Sunday, July 23, 2017

What would a contrarian do?

Preface: Explaining our market timing models
We maintain several market timing models, each with differing time horizons. The "Ultimate Market Timing Model" is a long-term market timing model based on the research outlined in our post, Building the ultimate market timing model. This model tends to generate only a handful of signals each decade.

The Trend Model is an asset allocation model which applies trend following principles based on the inputs of global stock and commodity price. This model has a shorter time horizon and tends to turn over about 4-6 times a year. In essence, it seeks to answer the question, "Is the trend in the global economy expansion (bullish) or contraction (bearish)?"

My inner trader uses the trading component of the Trend Model to look for changes in the direction of the main Trend Model signal. A bullish Trend Model signal that gets less bullish is a trading "sell" signal. Conversely, a bearish Trend Model signal that gets less bearish is a trading "buy" signal. The history of actual out-of-sample (not backtested) signals of the trading model are shown by the arrows in the chart below. Past trading of the trading model has shown turnover rates of about 200% per month.

The latest signals of each model are as follows:
  • Ultimate market timing model: Buy equities*
  • Trend Model signal: Risk-on*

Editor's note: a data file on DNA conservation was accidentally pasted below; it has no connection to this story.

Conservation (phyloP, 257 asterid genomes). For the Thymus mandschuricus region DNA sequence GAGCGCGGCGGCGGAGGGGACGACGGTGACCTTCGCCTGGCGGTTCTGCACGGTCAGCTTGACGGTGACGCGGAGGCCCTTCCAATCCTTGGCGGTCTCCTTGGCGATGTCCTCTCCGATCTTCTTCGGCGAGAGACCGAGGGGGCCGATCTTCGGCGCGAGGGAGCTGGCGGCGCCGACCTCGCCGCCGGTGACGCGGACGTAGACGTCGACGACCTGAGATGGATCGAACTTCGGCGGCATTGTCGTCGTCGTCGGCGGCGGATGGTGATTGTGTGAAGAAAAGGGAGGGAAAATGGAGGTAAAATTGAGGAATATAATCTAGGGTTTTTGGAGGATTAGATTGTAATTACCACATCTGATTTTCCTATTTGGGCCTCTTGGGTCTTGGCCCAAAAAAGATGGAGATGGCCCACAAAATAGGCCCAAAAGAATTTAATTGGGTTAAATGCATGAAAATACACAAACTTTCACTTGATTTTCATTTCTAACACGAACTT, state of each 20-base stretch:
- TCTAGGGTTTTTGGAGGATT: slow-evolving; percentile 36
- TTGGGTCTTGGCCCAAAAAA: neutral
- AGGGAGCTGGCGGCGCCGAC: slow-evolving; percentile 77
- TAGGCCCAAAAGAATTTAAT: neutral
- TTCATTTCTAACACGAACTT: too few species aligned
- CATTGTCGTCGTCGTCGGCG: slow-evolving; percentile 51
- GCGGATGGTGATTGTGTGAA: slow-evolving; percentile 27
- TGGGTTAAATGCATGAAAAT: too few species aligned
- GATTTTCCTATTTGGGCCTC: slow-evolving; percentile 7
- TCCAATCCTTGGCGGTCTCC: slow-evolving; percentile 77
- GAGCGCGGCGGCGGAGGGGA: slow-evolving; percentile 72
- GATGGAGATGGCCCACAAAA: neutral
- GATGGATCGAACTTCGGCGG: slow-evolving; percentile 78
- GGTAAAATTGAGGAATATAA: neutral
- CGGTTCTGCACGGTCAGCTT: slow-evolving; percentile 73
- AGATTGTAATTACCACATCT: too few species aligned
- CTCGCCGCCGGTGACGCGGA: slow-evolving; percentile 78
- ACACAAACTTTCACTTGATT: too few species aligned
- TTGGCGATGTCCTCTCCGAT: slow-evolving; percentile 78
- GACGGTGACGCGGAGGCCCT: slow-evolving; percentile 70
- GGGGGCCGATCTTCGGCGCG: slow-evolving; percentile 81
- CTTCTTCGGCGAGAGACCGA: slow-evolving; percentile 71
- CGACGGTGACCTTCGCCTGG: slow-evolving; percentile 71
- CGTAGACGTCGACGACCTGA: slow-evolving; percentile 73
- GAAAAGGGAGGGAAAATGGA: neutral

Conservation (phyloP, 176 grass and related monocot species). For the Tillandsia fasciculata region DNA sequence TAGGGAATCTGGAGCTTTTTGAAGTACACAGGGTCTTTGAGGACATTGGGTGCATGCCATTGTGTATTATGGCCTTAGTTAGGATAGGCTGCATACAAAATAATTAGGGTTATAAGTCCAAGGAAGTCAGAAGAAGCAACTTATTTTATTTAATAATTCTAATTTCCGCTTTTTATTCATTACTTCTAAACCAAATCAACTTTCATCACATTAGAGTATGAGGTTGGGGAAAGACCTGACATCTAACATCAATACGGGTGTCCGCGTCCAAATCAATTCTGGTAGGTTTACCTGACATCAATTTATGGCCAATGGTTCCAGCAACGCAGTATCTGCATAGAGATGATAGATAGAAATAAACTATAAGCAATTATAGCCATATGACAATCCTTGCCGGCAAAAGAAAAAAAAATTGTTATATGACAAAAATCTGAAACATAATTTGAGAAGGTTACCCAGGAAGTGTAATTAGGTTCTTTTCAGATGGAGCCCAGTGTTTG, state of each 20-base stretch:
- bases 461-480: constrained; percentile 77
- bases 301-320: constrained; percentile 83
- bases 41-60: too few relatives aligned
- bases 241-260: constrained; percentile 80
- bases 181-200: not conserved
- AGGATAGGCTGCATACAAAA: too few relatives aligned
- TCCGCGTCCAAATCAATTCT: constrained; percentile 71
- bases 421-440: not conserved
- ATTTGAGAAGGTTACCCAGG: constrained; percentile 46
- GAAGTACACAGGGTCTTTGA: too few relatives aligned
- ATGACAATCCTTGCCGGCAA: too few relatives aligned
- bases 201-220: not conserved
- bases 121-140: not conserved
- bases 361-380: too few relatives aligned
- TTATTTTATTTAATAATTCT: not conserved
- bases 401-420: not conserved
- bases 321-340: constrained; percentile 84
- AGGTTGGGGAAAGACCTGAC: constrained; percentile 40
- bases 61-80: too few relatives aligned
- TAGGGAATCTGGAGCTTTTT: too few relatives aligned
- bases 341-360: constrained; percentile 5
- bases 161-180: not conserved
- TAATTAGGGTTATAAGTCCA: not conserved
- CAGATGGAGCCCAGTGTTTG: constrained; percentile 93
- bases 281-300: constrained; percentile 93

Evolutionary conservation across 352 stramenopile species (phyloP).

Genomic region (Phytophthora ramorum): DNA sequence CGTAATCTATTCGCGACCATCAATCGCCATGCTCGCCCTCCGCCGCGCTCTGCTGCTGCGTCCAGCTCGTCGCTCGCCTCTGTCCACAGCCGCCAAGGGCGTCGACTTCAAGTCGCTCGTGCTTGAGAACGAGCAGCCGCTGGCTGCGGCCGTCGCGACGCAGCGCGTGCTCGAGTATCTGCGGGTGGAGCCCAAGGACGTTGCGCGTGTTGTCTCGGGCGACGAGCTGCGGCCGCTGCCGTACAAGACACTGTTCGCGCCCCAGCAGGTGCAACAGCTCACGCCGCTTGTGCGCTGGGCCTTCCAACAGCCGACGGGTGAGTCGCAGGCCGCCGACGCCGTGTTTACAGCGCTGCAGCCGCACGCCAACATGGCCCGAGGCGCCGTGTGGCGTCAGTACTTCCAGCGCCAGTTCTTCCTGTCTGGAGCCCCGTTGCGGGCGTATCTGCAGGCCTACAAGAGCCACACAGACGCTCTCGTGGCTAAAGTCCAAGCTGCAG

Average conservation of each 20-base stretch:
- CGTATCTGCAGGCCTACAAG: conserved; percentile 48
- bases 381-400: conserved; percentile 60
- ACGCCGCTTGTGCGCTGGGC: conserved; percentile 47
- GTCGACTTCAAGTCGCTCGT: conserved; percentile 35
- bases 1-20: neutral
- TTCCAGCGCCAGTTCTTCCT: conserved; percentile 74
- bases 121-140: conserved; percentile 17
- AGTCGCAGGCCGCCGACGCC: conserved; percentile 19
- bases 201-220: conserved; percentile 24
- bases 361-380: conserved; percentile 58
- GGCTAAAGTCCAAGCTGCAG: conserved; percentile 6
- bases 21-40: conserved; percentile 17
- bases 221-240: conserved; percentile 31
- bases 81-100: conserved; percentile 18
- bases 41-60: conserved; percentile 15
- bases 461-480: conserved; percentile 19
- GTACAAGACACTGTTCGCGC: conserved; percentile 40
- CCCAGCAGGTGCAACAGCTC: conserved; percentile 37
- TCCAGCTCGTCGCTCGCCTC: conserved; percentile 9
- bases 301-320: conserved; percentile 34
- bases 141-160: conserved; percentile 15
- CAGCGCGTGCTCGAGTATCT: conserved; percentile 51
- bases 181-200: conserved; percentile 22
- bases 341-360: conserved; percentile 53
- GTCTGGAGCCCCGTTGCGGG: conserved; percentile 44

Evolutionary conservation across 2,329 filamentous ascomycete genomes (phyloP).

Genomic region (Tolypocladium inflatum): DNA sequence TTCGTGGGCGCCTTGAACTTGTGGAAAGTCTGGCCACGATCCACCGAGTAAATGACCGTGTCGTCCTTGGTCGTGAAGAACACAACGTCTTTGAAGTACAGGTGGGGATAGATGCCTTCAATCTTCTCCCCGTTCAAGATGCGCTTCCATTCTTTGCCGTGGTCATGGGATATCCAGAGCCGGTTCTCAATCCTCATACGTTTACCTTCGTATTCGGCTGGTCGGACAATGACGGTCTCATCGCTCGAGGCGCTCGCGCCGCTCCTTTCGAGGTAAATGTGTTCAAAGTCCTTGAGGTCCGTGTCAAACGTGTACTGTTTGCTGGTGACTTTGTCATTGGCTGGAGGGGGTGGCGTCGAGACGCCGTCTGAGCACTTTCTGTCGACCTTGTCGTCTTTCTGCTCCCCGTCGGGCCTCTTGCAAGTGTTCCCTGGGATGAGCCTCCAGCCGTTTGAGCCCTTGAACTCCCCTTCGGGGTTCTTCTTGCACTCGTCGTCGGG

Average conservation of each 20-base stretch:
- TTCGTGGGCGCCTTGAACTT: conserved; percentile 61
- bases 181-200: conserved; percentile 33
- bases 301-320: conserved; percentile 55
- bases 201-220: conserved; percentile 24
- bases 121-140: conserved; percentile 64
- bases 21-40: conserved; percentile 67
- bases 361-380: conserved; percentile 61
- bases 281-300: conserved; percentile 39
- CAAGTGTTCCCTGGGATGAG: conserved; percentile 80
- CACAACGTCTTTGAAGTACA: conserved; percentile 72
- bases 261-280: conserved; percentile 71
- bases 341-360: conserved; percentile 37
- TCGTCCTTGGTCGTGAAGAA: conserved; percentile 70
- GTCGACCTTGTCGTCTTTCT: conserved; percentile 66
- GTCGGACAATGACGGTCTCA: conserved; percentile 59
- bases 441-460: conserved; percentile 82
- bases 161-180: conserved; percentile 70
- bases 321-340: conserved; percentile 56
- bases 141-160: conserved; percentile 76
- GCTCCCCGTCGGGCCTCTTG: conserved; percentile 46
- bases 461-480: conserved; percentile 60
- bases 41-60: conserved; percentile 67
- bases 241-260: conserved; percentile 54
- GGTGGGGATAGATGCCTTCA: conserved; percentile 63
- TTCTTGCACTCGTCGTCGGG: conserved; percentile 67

• Trading model: Bullish*
* The performance chart and model readings have been delayed by a week out of respect to our paying subscribers.

Update schedule: I generally update model readings on my site on weekends and tweet mid-week observations at @humblestudent. Subscribers will also receive email notices of any changes in my trading portfolio.

What's the contrarian class?
Being a contrarian is a lonely life. You don't hang out with the popular kids. You are probably the nerd in the class. You get picked last in team sports. You don't get invited to any of the parties. And even if you do, everyone laughs at you.

Over at Macro Man, he put us in a contrarian state of mind by asking, "What's the unloved asset class?"

The question was not in the context of a trade, such as short FAANG, but an asset class that you buy and hold for the next few years. Going down the list, he rejected US equities for the reasons of high valuation.

He also rejected developed market fixed income, as well as all forms of credit. The cap rates on commercial real estate isn't offering great value either.

Private equity? Just look at the cash on the sidelines waiting for deals.

At the end, he concluded, "Hmm, cash and gold seem to check a lot of boxes." No wonder contrarians don't get invited to parties.

Cash? Gold? While I believe that it's still a little early to get overly bearish on equities, but here is how a scenario that favors cash, gold and other commodities may develop.

The full post can be found at our new site here.

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